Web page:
Drive north from downtown Indianapolis 23 miles and you will arrive in the heart of Old Town Carmel, a community known not only for its historic character, but its trendy personality. The Carmel Arts & Design District, the Midwest's premier arts and design destination, has a mix of art galleries, restaurants, antique stores and specialty shops; the Indiana Design Center, with its showcase of innovative products and design; and Arcadia Heritage Art Center, with its displays of antique glass and other artistic endeavors. Carmel event venues comprise these, as well as nearly 300 holes of golf, including six premier destinations and a Pete Dye course.
Indianapolis International Airport is 35 minutes from Carmel. The facility is served by Air Canada, Air Tran, American, Delta, Frontier, Southwest, United and US Airways. Nonstop flights are available to Atlanta, Boston, Charlotte, Chicago, Cleveland, Dallas/Ft.Worth, Denver, Detroit, Houston, Kansas City, Las Vegas, Memphis, Miami, Minneapolis, New York, Orlando, Philadelphia, Phoenix, Raleigh/Durham, Tampa and Washington DC.
In place of conventional venues, Carmel has a number of conference centers and nontraditional meeting spaces. The three venues at the Center for the Performing Arts are available for rental when performances are not underway. The Palladium is a 1,600-seat theater that also has seven distinct spaces to accommodate from 50 to 150 for receptions and parties. Smaller groups can use the 500-seat Tarkington Theater or the 200-seat Studio Theater.
Ritz Charles Banquet and Conference Center offers 15,000 square feet of function space in five rooms, with the ability to accommodate up to 1,200 people. Northview Church Auditorium can seat up to 2,100 and features an 80-foot by 30-foot screen. The Monon Community Center, which rests on 161 acres of wetlands, can accommodate up to 400 for a meeting in the largest of nine function rooms.
Hotel venues in Carmel include the 263-room Renaissance, which can accommodate up to 550 people for a banquet and has 15 meeting rooms; the 137-room DoubleTree Guest Suites by Hilton Carmel, which can seat 72 people in its largest of five meeting rooms; the 130-room Hilton Garden Inn, offering three meeting rooms, the largest of which seats 80 people; the 120-room Residence Inn, which can handle groups of up to 40 in two meeting rooms; the 126-room Springhill Suites has a meeting room for 12; and the 103-room Hampton Inn has one meeting room that seats 50 people.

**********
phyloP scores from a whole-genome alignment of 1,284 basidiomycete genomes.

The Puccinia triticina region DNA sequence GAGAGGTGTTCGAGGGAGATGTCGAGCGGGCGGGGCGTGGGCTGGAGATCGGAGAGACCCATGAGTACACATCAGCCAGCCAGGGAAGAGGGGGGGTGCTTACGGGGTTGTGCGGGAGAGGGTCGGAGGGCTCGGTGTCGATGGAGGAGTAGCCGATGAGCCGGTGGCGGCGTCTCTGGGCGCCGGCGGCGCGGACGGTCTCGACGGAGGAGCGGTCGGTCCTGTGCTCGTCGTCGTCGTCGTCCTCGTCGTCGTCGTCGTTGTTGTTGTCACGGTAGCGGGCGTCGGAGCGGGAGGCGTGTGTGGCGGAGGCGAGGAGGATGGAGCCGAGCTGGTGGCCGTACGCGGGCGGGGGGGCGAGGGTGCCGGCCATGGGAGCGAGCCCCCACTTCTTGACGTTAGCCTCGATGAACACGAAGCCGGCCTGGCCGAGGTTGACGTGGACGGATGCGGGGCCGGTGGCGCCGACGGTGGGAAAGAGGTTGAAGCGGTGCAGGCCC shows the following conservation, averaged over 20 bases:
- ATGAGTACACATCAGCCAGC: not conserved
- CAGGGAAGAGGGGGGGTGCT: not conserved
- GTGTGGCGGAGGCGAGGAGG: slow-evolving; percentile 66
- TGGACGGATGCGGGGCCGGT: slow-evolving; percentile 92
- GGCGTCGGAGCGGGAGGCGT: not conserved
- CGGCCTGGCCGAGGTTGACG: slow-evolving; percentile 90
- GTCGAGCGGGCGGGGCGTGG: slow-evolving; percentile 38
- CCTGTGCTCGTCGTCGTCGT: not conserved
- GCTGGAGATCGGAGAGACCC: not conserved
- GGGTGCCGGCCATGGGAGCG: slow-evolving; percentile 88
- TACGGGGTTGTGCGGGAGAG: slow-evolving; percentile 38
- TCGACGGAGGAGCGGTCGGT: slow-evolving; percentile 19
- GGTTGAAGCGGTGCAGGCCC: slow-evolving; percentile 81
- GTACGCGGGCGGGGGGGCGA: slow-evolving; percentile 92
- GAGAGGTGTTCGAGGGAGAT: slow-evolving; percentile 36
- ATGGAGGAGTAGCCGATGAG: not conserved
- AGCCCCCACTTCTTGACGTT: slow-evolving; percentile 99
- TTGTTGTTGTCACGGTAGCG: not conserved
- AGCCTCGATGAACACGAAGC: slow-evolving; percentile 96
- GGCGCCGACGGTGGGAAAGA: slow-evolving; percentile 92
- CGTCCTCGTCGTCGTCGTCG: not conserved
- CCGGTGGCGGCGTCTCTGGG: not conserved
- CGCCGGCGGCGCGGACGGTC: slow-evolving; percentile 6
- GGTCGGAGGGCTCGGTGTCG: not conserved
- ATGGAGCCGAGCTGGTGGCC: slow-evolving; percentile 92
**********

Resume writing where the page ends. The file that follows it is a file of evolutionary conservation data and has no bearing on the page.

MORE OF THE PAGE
When it comes to interesting special events, groups can tap into both Carmel's historic heart and its stylish modern style. Along with the three venues at the new Center for the Performing Arts, a party could be staged in the event hall at the Indiana Design Center, which can handle up to 240 people. For a bucolic setting, Coxhall Gardens offers an upscale pavilion with marble stained flooring that is set on rolling green hills. That venue can handle a reception for 400 and sit down dinner for 300. The Mansion at Oak Hill provides space for groups of up to 500 in three function rooms and a seasonal outdoor tented pavilion.
Two of the county's top historic venues are located in nearby Fishers. The 150-year-old Ambassador House & Heritage Gardens can handle a group of 50 people on the lower floor, which opens onto a terraced patio that can seat 66 for a meal. The heirloom garden space can accommodate a tented banquet for 320 people. Conner Prairie Interactive Historic Park has five themed outdoor areas where visitors learn what is was like to live and play in Indiana's past. The facility provides groups with 12 meeting rooms and two retreat houses, with the ability to host up to 250 indoors and 10,000 outdoors.
Carmel's dining scene is diverse and bountiful. At Detour American Grille, signature items include Ahi Tuna, seared sushi grade tuna with an Asian-style sauce. Burgers are the specialty at Bub's, with details such as buns custom-made by a local bakery to fit its burgers. And the restaurant divvy, which is located in the heart of the city's entertainment district near the Center for the Performing Arts, features a contemporary American small plates menu that focuses on a dining experience that is shared.